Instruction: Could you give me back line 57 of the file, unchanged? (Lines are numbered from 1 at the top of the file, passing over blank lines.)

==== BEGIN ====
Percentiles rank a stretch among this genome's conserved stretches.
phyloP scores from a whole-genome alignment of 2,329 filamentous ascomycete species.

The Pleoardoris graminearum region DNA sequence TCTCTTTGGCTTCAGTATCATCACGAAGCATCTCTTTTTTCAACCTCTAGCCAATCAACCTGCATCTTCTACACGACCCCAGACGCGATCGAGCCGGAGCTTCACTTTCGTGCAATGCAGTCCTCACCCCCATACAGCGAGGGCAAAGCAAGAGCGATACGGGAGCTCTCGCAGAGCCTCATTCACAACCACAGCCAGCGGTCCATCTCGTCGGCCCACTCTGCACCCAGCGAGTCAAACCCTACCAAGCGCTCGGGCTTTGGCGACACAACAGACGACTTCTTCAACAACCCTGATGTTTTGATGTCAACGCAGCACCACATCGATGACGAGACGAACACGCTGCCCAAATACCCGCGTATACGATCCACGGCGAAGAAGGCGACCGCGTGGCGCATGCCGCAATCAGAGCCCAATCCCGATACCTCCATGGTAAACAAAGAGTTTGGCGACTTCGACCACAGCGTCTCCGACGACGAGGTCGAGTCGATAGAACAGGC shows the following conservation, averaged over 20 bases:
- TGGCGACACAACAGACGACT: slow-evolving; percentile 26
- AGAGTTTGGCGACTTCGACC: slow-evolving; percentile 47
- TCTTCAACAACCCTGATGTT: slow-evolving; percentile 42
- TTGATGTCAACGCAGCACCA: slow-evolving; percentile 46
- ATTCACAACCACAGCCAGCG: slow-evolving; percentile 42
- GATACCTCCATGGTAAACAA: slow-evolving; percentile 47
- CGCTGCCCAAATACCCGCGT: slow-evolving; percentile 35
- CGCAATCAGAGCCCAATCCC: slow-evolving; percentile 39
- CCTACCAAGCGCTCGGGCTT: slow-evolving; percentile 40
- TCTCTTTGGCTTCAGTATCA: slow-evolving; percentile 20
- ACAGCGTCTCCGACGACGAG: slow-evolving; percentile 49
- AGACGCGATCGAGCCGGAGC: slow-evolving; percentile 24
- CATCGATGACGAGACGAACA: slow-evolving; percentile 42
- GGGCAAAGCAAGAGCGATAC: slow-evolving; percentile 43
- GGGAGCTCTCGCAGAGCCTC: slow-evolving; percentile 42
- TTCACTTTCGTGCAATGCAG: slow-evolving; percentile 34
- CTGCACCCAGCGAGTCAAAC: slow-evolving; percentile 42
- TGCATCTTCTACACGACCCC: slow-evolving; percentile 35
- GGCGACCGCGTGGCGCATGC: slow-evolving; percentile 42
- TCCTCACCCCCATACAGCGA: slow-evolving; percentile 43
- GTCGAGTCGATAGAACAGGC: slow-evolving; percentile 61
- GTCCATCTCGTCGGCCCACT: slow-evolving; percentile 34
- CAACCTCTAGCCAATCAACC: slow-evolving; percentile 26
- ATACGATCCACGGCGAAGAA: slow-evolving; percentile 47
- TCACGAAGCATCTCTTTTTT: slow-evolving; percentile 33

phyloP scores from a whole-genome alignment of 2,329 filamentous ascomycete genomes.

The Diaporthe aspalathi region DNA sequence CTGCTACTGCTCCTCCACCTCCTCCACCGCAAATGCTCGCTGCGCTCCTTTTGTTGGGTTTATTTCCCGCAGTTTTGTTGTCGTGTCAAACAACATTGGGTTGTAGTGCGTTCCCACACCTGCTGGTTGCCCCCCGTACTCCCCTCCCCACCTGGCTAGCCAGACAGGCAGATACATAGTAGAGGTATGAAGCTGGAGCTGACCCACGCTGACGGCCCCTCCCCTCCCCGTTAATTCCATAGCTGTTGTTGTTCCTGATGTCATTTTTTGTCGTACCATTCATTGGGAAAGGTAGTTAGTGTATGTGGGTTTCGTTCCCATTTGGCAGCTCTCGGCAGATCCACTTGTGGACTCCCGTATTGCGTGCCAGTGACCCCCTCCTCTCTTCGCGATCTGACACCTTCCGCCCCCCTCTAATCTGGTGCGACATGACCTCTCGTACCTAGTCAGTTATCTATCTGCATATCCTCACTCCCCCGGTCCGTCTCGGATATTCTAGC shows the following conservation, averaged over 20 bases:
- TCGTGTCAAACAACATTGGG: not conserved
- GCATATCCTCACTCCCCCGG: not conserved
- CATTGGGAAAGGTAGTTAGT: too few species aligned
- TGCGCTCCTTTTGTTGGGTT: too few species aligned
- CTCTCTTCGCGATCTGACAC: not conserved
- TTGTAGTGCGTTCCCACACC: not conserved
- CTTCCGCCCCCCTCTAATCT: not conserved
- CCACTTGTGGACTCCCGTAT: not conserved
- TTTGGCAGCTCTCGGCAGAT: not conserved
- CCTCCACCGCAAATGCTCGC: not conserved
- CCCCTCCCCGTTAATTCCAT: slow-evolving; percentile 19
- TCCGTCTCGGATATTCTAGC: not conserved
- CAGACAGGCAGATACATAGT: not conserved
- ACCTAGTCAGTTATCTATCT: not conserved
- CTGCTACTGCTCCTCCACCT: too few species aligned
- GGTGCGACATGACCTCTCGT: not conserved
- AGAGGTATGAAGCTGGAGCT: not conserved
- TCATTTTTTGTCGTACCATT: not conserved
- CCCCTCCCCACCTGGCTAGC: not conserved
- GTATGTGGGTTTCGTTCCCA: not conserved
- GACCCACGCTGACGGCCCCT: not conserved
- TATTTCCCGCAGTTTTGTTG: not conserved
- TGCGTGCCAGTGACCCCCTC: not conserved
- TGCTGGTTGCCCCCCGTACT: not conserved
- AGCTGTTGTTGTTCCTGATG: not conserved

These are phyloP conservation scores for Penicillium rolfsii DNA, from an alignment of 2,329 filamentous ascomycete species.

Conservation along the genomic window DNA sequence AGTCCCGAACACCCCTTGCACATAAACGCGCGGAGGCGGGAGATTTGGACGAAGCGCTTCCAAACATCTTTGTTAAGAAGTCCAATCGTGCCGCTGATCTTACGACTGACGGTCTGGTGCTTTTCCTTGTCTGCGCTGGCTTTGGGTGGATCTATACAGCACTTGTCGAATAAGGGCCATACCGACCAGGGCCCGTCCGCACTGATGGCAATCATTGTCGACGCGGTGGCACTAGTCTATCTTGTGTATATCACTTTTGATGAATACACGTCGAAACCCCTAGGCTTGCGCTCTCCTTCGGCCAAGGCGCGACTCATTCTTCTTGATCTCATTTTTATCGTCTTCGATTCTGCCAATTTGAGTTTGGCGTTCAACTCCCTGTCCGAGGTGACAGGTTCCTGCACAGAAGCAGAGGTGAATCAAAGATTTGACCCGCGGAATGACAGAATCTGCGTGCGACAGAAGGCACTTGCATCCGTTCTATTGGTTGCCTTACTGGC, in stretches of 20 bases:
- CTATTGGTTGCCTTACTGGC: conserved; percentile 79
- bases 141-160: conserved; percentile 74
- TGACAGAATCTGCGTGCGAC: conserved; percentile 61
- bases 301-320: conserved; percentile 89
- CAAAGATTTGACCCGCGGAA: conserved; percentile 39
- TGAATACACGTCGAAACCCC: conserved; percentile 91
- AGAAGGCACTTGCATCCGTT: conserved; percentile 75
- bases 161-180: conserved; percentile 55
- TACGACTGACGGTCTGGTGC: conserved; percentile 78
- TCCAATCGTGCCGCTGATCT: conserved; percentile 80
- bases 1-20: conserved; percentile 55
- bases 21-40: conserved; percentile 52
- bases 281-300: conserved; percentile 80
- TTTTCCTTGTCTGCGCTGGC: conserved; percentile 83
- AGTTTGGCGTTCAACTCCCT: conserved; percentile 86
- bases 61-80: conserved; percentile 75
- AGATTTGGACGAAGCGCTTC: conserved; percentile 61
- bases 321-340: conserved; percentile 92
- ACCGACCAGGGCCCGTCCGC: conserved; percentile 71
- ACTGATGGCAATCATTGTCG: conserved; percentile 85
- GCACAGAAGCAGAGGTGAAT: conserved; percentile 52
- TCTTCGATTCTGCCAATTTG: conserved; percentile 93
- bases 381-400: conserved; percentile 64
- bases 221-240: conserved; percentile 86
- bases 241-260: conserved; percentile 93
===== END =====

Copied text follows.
Conservation along the genomic window DNA sequence AGTCCCGAACACCCCTTGCACATAAACGCGCGGAGGCGGGAGATTTGGACGAAGCGCTTCCAAACATCTTTGTTAAGAAGTCCAATCGTGCCGCTGATCTTACGACTGACGGTCTGGTGCTTTTCCTTGTCTGCGCTGGCTTTGGGTGGATCTATACAGCACTTGTCGAATAAGGGCCATACCGACCAGGGCCCGTCCGCACTGATGGCAATCATTGTCGACGCGGTGGCACTAGTCTATCTTGTGTATATCACTTTTGATGAATACACGTCGAAACCCCTAGGCTTGCGCTCTCCTTCGGCCAAGGCGCGACTCATTCTTCTTGATCTCATTTTTATCGTCTTCGATTCTGCCAATTTGAGTTTGGCGTTCAACTCCCTGTCCGAGGTGACAGGTTCCTGCACAGAAGCAGAGGTGAATCAAAGATTTGACCCGCGGAATGACAGAATCTGCGTGCGACAGAAGGCACTTGCATCCGTTCTATTGGTTGCCTTACTGGC, in stretches of 20 bases: